Introduction: Digital clubbing is a clinically descriptive term, referring to bulbous uniform swelling of the soft tissue of the terminal phalanx of a digit with subsequent loss of the normal angle between the nail and the nail bed. It is associated with various underlying pulmonary, cardiovascular, neoplastic, infectious, hepatobiliary, mediastinal, endocrine, and gastrointestinal diseases. Finger clubbing also may occur without evident underlying disease, as an idiopathic form.
Case presentation: We present a case of clubbing due to foreign body aspiration. A 7 year-old boy referred to our clinic for evaluation of causes of dyspnea from 8 months ago. Growth and development were normal. Past history was negative for other diseases. Physical examination revealed wheezing and clubbing of nails. Other organs were normal. He had treatments for asthma and pneumonia for along time. Bronchoscopy was done and foreign body was found and removed.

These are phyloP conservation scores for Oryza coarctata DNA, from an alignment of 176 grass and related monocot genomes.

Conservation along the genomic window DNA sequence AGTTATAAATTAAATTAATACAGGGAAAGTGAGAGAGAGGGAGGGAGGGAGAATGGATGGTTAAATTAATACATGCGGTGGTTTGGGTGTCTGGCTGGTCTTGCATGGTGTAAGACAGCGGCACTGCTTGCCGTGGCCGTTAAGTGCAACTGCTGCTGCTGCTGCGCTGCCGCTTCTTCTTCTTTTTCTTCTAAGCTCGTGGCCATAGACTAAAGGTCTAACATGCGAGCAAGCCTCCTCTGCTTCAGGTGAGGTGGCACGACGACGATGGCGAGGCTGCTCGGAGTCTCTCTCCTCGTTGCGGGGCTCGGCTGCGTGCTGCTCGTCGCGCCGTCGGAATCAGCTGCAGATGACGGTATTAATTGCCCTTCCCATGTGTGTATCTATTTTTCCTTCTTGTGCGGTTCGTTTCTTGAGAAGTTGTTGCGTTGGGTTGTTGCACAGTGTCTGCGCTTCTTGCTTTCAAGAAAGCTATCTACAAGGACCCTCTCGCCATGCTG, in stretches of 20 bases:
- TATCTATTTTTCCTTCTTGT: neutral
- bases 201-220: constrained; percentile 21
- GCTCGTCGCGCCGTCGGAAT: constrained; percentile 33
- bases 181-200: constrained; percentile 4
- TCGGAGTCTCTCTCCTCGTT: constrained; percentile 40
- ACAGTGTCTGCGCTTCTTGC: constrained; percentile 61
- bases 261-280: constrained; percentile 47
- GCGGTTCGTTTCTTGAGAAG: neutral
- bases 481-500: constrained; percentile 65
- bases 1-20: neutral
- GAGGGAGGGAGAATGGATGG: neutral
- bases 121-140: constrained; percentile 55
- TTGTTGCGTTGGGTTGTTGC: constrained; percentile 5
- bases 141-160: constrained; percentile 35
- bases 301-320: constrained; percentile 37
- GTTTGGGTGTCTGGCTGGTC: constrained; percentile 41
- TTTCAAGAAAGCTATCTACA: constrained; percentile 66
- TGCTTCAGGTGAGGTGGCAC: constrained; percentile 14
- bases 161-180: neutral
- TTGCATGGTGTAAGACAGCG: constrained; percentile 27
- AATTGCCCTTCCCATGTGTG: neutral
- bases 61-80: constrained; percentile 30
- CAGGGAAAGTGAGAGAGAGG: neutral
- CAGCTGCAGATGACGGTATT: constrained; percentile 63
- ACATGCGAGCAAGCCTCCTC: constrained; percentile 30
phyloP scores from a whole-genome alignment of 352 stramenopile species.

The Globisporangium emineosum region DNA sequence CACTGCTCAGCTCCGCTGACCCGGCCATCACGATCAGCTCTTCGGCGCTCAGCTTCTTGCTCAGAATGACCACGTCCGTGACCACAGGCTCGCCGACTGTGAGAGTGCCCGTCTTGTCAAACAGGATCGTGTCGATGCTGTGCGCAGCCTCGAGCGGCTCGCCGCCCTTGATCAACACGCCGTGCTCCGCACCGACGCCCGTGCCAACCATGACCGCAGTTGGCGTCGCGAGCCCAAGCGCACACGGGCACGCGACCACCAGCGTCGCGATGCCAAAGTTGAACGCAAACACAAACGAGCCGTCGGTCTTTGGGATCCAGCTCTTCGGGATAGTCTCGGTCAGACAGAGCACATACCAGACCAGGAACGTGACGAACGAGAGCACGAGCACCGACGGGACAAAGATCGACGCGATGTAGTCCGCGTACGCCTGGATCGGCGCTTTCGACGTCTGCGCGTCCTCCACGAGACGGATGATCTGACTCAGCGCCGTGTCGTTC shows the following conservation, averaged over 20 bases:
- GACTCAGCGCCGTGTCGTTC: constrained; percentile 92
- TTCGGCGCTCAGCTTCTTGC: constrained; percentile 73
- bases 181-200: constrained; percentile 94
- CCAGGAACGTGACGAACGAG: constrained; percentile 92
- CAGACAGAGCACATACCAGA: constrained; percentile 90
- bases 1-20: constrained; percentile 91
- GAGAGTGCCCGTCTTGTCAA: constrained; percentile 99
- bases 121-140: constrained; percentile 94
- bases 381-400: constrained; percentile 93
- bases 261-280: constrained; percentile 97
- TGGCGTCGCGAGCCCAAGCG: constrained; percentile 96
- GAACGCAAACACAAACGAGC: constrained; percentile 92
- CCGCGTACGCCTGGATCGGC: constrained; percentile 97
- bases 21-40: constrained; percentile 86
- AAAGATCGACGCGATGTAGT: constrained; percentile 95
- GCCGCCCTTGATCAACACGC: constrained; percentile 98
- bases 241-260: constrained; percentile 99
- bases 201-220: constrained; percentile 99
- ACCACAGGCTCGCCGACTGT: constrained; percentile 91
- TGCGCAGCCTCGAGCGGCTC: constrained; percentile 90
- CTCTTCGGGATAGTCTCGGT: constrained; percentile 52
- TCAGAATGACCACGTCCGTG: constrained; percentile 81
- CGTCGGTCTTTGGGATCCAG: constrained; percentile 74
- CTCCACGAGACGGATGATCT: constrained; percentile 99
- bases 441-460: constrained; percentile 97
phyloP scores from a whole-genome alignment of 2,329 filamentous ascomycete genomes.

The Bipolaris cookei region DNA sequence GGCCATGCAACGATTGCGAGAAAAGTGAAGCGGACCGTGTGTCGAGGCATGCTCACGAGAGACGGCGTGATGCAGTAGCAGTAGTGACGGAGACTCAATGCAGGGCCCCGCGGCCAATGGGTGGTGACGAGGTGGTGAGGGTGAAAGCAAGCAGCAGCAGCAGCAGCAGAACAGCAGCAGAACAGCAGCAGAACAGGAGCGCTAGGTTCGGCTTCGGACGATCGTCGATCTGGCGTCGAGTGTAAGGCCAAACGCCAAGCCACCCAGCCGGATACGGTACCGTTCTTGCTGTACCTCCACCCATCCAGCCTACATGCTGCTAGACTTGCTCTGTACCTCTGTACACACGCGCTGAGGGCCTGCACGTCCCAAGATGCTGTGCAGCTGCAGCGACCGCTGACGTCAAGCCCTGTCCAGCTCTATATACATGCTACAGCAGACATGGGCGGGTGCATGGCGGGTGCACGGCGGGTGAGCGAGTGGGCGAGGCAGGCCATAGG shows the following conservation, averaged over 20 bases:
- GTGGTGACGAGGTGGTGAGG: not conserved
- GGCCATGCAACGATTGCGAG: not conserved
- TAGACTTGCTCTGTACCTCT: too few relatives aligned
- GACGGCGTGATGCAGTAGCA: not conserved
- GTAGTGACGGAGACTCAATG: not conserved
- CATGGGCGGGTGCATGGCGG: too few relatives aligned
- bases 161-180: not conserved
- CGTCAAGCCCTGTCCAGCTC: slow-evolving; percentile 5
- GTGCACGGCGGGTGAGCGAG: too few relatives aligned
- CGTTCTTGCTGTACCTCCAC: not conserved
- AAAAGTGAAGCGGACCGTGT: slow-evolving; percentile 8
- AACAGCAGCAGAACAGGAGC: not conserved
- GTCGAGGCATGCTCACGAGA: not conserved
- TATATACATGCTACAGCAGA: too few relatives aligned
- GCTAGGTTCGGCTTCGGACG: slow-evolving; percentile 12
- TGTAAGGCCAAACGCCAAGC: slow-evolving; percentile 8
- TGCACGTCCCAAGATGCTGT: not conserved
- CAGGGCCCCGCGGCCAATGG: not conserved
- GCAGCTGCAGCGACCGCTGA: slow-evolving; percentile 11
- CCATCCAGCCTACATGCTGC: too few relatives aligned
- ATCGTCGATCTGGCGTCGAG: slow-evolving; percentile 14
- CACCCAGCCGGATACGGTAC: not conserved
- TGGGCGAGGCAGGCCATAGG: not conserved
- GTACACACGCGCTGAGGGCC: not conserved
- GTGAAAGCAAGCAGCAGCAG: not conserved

Conclusion: This was a rare case of clubbing due to foreign body aspiration. Observation of clubbing might mislead us toward organic diseases. However, foreign body aspiration can cause clubbing as well.
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